Image via For Freedoms.
For Freedoms repurposes spaces that would typically be used for advertising, delivering critical messages about democracy and human rights. Through arts, history, and community organization, For Freedoms is a platform for creative civic engagement, discourse, and direct action. We invited Claudia Peña, the organization’s Executive Director to talk about the power of art as a means of communication for social justice, and the creative process behind their campaigns.
The beauty exposed by art, even when heart-wrenching, opens up meridians in our bodies and allows for a deeper experience. And this deepens the avenues for healing.
Claudia Peña, Executive Director at For Freedoms
How have For Freedoms and your community been affected during the coronavirus pandemic?
We had just finished our 2020 Congress out in Los Angeles where 500+ people came including delegates from every state. We were on such a high after all the incredible visioning and community building and consciousness-raising. News of the pandemic hit directly after the Congress and changed *everything* we’d planned. And as a result, we ended up laying off a bunch of our staff. We had to completely regroup and reimagine our entire strategy for the year. And that’s not to mention how many people we knew who have fallen ill and even lost loved ones to COVID-19. We have been deeply heartbroken by how communities of color, especially Black people, were particularly vulnerable to COVID-19 as a result of being more likely to serve as an essential worker and health/healthcare disparities.
Images via For Freedoms.
What are the main civic engagement campaigns that the organization is currently working on?
The four new freedoms, which make up the theme of our 2020 Awakening, are “listening, healing, justice and awakening.” We are resourcing artists to create artwork that model and inspire civic engagement through different media including billboards and digital ads. We are working with a GOTV firm to access our network and ensure that everyone who is eligible has all the information they need to vote and to receive reminders/nudges to actually submit their vote. We will be participating and facilitating town halls in collaboration with our institutional partners and we are creating interactive art pieces that promote dialogue around civic engagement. Through the work of the Wide Awakes, and promoting joy as a form of resistance, we are hosting/sponsoring events where the importance of voting is the main theme.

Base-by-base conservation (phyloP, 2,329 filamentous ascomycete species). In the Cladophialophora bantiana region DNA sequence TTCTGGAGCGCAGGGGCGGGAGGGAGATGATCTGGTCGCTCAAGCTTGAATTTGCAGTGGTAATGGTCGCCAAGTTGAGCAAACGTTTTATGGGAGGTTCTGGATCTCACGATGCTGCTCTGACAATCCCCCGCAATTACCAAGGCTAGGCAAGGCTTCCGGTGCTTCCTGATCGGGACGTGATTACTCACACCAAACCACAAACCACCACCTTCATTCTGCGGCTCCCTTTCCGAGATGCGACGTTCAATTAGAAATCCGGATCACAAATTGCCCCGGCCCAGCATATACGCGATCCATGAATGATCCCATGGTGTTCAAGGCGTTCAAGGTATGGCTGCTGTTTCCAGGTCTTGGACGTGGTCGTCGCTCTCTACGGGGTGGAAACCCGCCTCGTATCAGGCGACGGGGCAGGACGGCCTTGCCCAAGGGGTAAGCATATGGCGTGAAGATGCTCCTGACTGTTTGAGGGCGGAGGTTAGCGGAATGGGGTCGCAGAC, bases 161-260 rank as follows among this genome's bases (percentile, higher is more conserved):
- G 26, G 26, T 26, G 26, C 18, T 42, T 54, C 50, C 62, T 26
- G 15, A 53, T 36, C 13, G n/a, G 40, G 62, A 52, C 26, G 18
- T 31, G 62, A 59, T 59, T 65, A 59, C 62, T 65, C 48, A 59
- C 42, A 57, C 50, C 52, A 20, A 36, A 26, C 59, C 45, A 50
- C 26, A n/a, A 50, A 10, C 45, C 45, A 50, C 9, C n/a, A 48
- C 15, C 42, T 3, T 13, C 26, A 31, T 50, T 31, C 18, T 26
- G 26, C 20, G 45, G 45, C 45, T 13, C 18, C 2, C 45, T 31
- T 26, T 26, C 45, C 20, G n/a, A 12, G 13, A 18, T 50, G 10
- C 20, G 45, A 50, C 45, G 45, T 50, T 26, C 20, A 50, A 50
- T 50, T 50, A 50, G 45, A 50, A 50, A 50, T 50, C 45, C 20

Could you describe the creative process of one of these campaigns? What is developing the message and working with the artists like?
The creative process is always one of a kind! It never looks the same, especially because at For freedoms, everything is a collaboration. We think about the themes of our campaign - listening, healing, justice, and awakening. In thinking about those, one team member/artist who is really motivated by the idea of deep listening connected it to her own spiritual practices and after meditating on it numerous times, brought it back to the team at what we call a Creatives Meeting. Once talking it through, some ideas were born on how to creatively express the concept of deep listening. Ideas ranged from an audio quilt to a global meditation, to a mural based on mantras.
Claudia Peña, For Freedoms’ Executive Director. Photo by © Khatira Rafiqzada.